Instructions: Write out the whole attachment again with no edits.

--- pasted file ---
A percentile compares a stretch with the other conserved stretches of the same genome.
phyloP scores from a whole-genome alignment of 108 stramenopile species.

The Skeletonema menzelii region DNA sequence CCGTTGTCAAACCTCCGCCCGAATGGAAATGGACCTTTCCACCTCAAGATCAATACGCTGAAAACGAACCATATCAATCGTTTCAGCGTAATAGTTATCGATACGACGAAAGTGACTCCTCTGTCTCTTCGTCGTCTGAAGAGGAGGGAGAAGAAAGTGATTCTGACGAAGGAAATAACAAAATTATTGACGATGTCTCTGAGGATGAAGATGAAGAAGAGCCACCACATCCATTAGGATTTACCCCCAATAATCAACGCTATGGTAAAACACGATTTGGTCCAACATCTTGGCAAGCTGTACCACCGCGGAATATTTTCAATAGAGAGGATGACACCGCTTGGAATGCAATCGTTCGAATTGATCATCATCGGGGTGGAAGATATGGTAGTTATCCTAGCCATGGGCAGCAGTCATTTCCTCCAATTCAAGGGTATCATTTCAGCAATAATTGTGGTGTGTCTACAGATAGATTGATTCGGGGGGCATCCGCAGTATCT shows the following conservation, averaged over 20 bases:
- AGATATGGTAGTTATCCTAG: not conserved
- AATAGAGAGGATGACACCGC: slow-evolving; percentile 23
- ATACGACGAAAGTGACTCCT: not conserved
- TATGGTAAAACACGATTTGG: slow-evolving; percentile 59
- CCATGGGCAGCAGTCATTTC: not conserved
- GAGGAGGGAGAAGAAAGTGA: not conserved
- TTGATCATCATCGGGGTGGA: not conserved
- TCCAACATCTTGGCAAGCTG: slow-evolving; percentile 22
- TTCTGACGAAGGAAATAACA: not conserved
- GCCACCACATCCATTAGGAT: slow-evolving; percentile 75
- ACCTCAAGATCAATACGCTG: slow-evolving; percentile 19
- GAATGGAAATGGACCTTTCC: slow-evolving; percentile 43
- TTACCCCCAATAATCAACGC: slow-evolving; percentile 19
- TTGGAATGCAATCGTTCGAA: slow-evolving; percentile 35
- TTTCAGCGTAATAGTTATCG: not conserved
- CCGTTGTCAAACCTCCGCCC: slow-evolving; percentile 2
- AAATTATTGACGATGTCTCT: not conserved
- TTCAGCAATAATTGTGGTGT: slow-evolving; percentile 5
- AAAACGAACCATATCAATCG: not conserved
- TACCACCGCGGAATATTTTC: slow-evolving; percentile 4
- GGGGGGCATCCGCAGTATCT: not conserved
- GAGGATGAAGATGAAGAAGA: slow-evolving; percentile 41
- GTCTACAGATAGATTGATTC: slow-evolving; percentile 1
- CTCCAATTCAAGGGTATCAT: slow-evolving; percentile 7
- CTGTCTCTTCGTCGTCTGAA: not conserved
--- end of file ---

A percentile compares a stretch with the other conserved stretches of the same genome.
phyloP scores from a whole-genome alignment of 108 stramenopile species.

The Skeletonema menzelii region DNA sequence CCGTTGTCAAACCTCCGCCCGAATGGAAATGGACCTTTCCACCTCAAGATCAATACGCTGAAAACGAACCATATCAATCGTTTCAGCGTAATAGTTATCGATACGACGAAAGTGACTCCTCTGTCTCTTCGTCGTCTGAAGAGGAGGGAGAAGAAAGTGATTCTGACGAAGGAAATAACAAAATTATTGACGATGTCTCTGAGGATGAAGATGAAGAAGAGCCACCACATCCATTAGGATTTACCCCCAATAATCAACGCTATGGTAAAACACGATTTGGTCCAACATCTTGGCAAGCTGTACCACCGCGGAATATTTTCAATAGAGAGGATGACACCGCTTGGAATGCAATCGTTCGAATTGATCATCATCGGGGTGGAAGATATGGTAGTTATCCTAGCCATGGGCAGCAGTCATTTCCTCCAATTCAAGGGTATCATTTCAGCAATAATTGTGGTGTGTCTACAGATAGATTGATTCGGGGGGCATCCGCAGTATCT shows the following conservation, averaged over 20 bases:
- AGATATGGTAGTTATCCTAG: not conserved
- AATAGAGAGGATGACACCGC: slow-evolving; percentile 23
- ATACGACGAAAGTGACTCCT: not conserved
- TATGGTAAAACACGATTTGG: slow-evolving; percentile 59
- CCATGGGCAGCAGTCATTTC: not conserved
- GAGGAGGGAGAAGAAAGTGA: not conserved
- TTGATCATCATCGGGGTGGA: not conserved
- TCCAACATCTTGGCAAGCTG: slow-evolving; percentile 22
- TTCTGACGAAGGAAATAACA: not conserved
- GCCACCACATCCATTAGGAT: slow-evolving; percentile 75
- ACCTCAAGATCAATACGCTG: slow-evolving; percentile 19
- GAATGGAAATGGACCTTTCC: slow-evolving; percentile 43
- TTACCCCCAATAATCAACGC: slow-evolving; percentile 19
- TTGGAATGCAATCGTTCGAA: slow-evolving; percentile 35
- TTTCAGCGTAATAGTTATCG: not conserved
- CCGTTGTCAAACCTCCGCCC: slow-evolving; percentile 2
- AAATTATTGACGATGTCTCT: not conserved
- TTCAGCAATAATTGTGGTGT: slow-evolving; percentile 5
- AAAACGAACCATATCAATCG: not conserved
- TACCACCGCGGAATATTTTC: slow-evolving; percentile 4
- GGGGGGCATCCGCAGTATCT: not conserved
- GAGGATGAAGATGAAGAAGA: slow-evolving; percentile 41
- GTCTACAGATAGATTGATTC: slow-evolving; percentile 1
- CTCCAATTCAAGGGTATCAT: slow-evolving; percentile 7
- CTGTCTCTTCGTCGTCTGAA: not conserved